By Ray Stern
By Ray Stern
By New Times
By Amy Silverman
By Stephen Lemons
By Stephen Lemons
By Monica Alonzo
By Chris Parker
To some foodies, this idiosyncratic chef is the populist Wolfgang Puck--a charming kitchen magician who, whether stuffing fans or providing annual Thanksgiving dinners to the needy, is a candidate for culinary sainthood.
To others, however, he's the surly Pizza Nazi--a single-minded megalomaniac whose bullheaded brand of "my way or the highway" perfectionism has turned him into the local restaurant scene's loosest cannon and his own worst enemy.
And while the former group rhapsodizes about his gift for cooking, skeptics counter that his real genius lies in his ability to find investors willing to back one restaurant fiasco after another.
But no matter how you slice it (and if this cook has had a hand in it, you can bet it'll be an obscenely huge portion, dripping with at least three kinds of cheese), one thing's for certain. During the past 13 years, Valley restaurant mavens have gotten a very large bellyful of the larger-than-life force of nature known as Nick Ligidakis.
Now, saddled with one of the most battle-scarred records in local dining history (depending on your math, four or five failed eateries since '84), the controversial restaurateur is back again with his latest assault on the Valley's digestive tract.
Located in OfficeMax Plaza at Hayden and Osborn roads, Cafe Niko is a far cry from the havoc-ridden scenes of Ligidakis' earlier notoriety. Instead of flying crockery, soothing music fills the air on a recent morning. Ligidakis' menu--once a 300-item behemoth that included more than 85 pizza toppings alone--has been pared down to several dozen entrees and appetizers. And when the chef/proprietor stops at a table to have a word with customers these days, it's more likely to be an exchange of pleasantries, not an indignant sermon on why he cannot possibly impugn the integrity of his cooking by omitting an ingredient or serving half portions. (Okay, so substitutions still aren't allowed; only today, at least, Ligidakis isn't quite as vocal about it.)
Over a cup of coffee, the Greek soccer player turned restaurateur ponders the new, gentler Nick Ligidakis.
"We get the idea that we are Superman, and we are not," intones Ligidakis, still darkly handsome at 52. "I'm no longer a young man. It's taken me a while to learn that."
Something resembling a smile momentarily crosses his brooding countenance. "I have mellowed."
Industry observers are already laying odds.
Asked where this indefatigable dynamo fits into the local culinary universe, one Valley food writer doesn't hesitate a moment. "Nick is simply part of the local landscape," comes the answer. "You've got your mountains, your plateaus, your saguaros--and then you've got Nick."
Unlike those first three landmarks, however, Ligidakis rarely stands still for long.
The Valley first caught wind of Ligidakis' garlic-scented smell of excess in 1984, the year he arrived in Phoenix and took over a failing pizza 'n' wings joint at 50th Street and McDowell.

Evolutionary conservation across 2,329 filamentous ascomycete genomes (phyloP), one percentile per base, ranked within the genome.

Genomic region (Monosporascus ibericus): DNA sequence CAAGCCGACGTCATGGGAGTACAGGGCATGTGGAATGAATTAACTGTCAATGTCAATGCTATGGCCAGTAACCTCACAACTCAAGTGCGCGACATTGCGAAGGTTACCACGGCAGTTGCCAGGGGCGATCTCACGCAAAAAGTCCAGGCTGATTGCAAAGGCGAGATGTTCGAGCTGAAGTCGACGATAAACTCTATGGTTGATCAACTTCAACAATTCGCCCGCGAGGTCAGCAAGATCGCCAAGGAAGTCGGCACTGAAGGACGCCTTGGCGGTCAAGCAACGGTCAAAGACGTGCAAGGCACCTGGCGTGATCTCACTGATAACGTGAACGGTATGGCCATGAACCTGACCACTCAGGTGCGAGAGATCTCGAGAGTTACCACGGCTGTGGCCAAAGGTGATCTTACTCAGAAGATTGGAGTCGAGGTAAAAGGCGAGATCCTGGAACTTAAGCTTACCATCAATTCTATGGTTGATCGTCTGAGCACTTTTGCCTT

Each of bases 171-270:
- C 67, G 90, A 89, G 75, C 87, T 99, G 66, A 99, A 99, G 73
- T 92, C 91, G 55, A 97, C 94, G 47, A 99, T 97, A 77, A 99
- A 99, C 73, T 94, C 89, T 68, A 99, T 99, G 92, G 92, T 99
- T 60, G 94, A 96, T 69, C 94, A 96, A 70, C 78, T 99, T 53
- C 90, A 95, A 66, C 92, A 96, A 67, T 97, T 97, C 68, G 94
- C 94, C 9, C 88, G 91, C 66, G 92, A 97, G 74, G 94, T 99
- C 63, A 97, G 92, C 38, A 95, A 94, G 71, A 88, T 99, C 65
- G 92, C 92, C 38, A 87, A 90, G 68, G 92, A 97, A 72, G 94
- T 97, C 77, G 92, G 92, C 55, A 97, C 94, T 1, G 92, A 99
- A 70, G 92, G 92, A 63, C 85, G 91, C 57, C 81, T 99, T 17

Rechristening it the Golden Pizza, the tireless pie-flipper and self-promoter gradually transformed an unremarkable hole in the wall into a cult feeding trough.
The big attraction? Ten-pound pizzas. Football-size calzones. Massive cakes that caved in on themselves under the weight of five pounds of chocolate. And virtually all of it cooked by Ligidakis himself, working out of a closet-size kitchen that frequently doubled as sleeping quarters following 18-hour shifts.
A pro soccer player in his native Greece, Ligidakis found himself stranded in the United States when a Chicago-based league fell apart in 1969. Using recipes he'd picked up at his father's taverna, he became a restaurateur by default, managing or operating a series of eateries in Chicago before relocating his family to the Valley. (That move, claims Ligidakis, was precipitated by his then-mother-in-law's health problems.)
Near penniless Greek soccer player comes to town, opens funky pizzeria in an unfashionable part of town and, against all odds, attracts a fervent clientele that cuts across all class lines. Ligidakis' story was a quirky Horatio Alger tale custom-made for the restaurant-crazed '80s.
Although many members of the food press ate it up, some observers didn't, and continue to be bewildered by the Ligidakis feeding frenzy.
"To me he always seemed to be this sort of amateurish guy who thought more was better and threw virtually everything he could think of into a single dish," says Phoenix Magazine's Nikki Buchanan, a food writer who's followed Ligidakis' career from his original pizzeria. "There'd be 10 or 15 ingredients in a concoction, everything but the kitchen sink, and everyone oohed and aahed. To me, this was really the sign of someone who didn't know when to quit.
"Except for those wonderful pizzas he used to do--which I absolutely loved--I just never got it," Buchanan continues. Still, "the very thing I hated [about his cooking] appears to be the very thing a lot of people loved. To them, these weird assemblages of stuff was very cool."
A fellow critic agrees. "This is not showcase cuisine," says New Times food writer Howard Seftel. "Nobody's going to take a visitor to one of his places to show off the town." Instead, he characterizes Ligidakis' past eateries as places to "eat tons of food at not-unreasonable prices."